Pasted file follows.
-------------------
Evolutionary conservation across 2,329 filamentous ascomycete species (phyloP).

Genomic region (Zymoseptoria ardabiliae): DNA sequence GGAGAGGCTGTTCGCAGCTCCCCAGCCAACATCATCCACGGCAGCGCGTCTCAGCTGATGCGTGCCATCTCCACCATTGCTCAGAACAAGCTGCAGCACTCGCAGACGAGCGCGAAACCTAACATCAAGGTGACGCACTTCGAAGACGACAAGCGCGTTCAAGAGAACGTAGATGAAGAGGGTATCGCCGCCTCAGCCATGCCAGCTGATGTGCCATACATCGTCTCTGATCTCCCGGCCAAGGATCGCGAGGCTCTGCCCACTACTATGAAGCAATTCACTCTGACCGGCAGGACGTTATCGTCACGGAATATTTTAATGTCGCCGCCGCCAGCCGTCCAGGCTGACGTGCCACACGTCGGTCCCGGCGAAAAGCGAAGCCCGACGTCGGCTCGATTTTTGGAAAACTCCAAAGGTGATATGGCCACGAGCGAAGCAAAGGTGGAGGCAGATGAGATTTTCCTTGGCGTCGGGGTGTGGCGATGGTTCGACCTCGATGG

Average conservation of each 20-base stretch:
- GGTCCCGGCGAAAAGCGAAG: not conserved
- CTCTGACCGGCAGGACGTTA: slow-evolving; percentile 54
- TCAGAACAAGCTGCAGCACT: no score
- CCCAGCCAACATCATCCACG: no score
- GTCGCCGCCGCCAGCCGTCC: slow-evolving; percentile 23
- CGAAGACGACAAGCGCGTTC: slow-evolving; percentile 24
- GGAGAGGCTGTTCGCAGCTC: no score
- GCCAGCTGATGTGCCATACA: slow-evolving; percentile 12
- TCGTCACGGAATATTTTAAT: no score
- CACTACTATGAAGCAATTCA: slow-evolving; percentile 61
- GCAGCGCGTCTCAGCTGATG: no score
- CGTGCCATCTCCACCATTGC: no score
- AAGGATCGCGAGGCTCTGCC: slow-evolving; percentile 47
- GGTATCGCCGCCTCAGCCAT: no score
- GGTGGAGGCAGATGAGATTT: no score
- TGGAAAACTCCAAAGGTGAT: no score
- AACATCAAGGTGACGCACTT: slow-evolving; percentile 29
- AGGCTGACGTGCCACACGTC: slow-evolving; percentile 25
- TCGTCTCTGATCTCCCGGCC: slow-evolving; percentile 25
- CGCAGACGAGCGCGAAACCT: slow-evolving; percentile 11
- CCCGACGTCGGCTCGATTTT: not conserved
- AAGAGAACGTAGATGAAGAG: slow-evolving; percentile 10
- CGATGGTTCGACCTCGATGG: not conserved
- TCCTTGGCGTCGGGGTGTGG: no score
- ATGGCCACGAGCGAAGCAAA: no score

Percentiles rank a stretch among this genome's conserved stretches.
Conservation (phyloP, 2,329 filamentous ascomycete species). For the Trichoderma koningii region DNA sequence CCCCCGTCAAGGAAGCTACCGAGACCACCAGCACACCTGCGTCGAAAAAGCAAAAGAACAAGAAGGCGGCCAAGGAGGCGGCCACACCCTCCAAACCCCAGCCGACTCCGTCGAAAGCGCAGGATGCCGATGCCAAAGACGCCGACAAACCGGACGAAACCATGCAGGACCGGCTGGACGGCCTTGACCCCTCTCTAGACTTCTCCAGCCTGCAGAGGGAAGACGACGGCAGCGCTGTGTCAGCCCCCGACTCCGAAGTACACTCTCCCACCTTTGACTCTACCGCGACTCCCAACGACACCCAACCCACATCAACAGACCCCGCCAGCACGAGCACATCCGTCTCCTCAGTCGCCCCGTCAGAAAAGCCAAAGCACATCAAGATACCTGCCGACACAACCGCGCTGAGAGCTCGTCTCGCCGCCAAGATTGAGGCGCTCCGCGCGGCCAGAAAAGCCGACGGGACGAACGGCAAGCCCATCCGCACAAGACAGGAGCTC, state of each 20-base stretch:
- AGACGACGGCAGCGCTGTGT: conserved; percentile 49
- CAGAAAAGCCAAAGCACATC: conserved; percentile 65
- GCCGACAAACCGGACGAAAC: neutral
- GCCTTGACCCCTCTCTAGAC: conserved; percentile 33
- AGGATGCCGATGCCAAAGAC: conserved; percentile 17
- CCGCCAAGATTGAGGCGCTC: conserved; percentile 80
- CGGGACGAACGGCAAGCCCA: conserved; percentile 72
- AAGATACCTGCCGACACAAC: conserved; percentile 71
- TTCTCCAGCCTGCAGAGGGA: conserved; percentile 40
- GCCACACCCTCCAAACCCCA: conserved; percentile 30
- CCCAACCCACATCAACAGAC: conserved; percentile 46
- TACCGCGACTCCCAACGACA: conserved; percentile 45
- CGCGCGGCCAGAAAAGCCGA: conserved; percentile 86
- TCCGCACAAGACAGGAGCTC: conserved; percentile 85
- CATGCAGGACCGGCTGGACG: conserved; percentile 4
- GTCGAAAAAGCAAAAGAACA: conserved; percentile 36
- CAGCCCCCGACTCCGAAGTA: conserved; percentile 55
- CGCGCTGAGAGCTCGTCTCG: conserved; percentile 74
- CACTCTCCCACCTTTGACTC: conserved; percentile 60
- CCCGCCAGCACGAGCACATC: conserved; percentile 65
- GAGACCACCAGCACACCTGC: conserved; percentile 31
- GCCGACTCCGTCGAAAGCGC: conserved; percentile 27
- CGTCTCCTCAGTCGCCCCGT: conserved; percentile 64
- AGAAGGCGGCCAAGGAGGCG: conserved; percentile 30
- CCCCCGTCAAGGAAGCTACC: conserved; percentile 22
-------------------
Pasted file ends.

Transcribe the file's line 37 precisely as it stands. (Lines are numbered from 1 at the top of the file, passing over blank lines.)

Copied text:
- CGGGACGAACGGCAAGCCCA: conserved; percentile 72